A follow up to Nekesa Afia's Dead Dead Girls. Poor Lottie is plagued by death. When one of the girls who survived her childhood kidnapping with her shows up on her birthday, Lottie is happy for the chance to catch up after the Bar she is working at closes. The next morning Lottie and her friends wake up soaked in blood with no memories, and it is up to Lottie to figure out what happened before the police frame them for murder. An intriguing proceedural mystery with interesting characters. Harlem A follow up to Nekesa Afia's Dead Dead Girls. Poor Lottie is plagued by death. When one of the girls who survived her childhood kidnapping with her shows up on her birthday, Lottie is happy for the chance to catch up after the Bar she is working at closes. The next morning Lottie and her friends wake up soaked in blood with no memories, and it is up to Lottie to figure out what happened before the police frame them for murder. An intriguing proceedural mystery with interesting characters. Harlem and NYC in the 1920s plays heavily into the story and adds a depth beyond the average hard boiled murder mystery. Lottie is a smart, strong, and interesting character and while I definitely screamed "no don't go in there" more than once, she is not stupid. I will definitely recommend this series. I'm excited for the next installment.

  20. 4 out of 5

    The Page Ladies

    With the horrors of the Girl Killer behind her, Louise Lloyd is eager to usher in her 28th year with her girlfriend and best friend by her side. When one of the girls Louise was kidnapped with, reintroduces herself, Louise is wary to connect. By the next morning, Nora will be dead, Rosa Maria Moreno covered in her blood, and no one can remember what happened. Harlem Sunset is a suspenseful, and engaging historical mystery! Louise is a likeable character; she's smart and witty but flawed and is With the horrors of the Girl Killer behind her, Louise Lloyd is eager to usher in her 28th year with her girlfriend and best friend by her side. When one of the girls Louise was kidnapped with, reintroduces herself, Louise is wary to connect. By the next morning, Nora will be dead, Rosa Maria Moreno covered in her blood, and no one can remember what happened. Harlem Sunset is a suspenseful, and engaging historical mystery! Louise is a likeable character; she's smart and witty but flawed and is figuring out who she is. The author did a nice job of bringing the characters and the period of time to life. The clubs, the dancing, the language! It was easy to picture! So far the series is turning out to be a fun and entertaining adventure!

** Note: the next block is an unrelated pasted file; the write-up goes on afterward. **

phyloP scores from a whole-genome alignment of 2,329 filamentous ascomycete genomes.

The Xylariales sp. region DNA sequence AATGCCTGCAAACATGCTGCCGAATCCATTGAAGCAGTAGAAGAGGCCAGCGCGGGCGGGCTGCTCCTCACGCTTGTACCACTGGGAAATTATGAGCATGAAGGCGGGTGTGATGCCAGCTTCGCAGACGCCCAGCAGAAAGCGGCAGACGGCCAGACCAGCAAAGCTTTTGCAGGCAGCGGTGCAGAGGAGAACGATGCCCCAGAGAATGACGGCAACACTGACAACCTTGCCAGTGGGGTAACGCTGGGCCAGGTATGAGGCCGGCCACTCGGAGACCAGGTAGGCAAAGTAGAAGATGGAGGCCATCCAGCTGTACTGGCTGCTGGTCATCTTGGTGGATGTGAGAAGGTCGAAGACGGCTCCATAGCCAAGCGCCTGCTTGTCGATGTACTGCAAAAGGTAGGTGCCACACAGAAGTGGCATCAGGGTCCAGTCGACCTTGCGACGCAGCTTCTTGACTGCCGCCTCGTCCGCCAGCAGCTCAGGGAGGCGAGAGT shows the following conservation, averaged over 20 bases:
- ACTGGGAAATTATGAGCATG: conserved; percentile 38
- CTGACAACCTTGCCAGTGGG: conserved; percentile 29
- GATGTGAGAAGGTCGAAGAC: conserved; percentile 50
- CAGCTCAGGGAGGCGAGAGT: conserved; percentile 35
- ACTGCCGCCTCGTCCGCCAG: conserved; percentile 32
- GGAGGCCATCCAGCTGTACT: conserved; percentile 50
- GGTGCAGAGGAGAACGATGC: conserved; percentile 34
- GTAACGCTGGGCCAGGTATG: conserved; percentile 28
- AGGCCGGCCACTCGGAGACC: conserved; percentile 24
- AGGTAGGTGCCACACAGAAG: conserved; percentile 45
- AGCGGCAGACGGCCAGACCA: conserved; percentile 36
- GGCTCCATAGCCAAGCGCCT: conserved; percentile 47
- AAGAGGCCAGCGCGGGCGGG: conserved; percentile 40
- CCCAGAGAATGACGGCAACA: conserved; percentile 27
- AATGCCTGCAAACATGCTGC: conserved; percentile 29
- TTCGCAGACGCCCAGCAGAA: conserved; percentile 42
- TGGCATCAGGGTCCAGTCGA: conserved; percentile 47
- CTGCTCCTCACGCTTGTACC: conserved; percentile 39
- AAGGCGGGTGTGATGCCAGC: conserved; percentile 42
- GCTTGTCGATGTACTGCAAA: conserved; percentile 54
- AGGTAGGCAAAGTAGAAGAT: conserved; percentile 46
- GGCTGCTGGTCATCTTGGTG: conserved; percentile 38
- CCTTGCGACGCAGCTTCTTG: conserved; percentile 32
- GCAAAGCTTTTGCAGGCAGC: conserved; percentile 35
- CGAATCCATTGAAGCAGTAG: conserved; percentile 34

21. 4 out of 5

    Marissa

    Kindle Copy for Review from NetGalley and Berkley Publishing Group. I received a free, advance copy of this book and this is my unbiased and voluntary review. Harlem in 1927 is not a safe place. For Louise Lloyd life should be good with a new job at a club. The past never stays hidden as she is reunited with someone from her less than happy past when they were held kidnapped. One night will become a nightmare as the friend will be murdered and all signs seem to point at her best that is found the Kindle Copy for Review from NetGalley and Berkley Publishing Group. I received a free, advance copy of this book and this is my unbiased and voluntary review. Harlem in 1927 is not a safe place. For Louise Lloyd life should be good with a new job at a club. The past never stays hidden as she is reunited with someone from her less than happy past when they were held kidnapped. One night will become a nightmare as the friend will be murdered and all signs seem to point at her best that is found the next morning covered in blood. Will there be more blood spilled and why did it happen? It is a page turner that will surely captivate the reader into another time in history.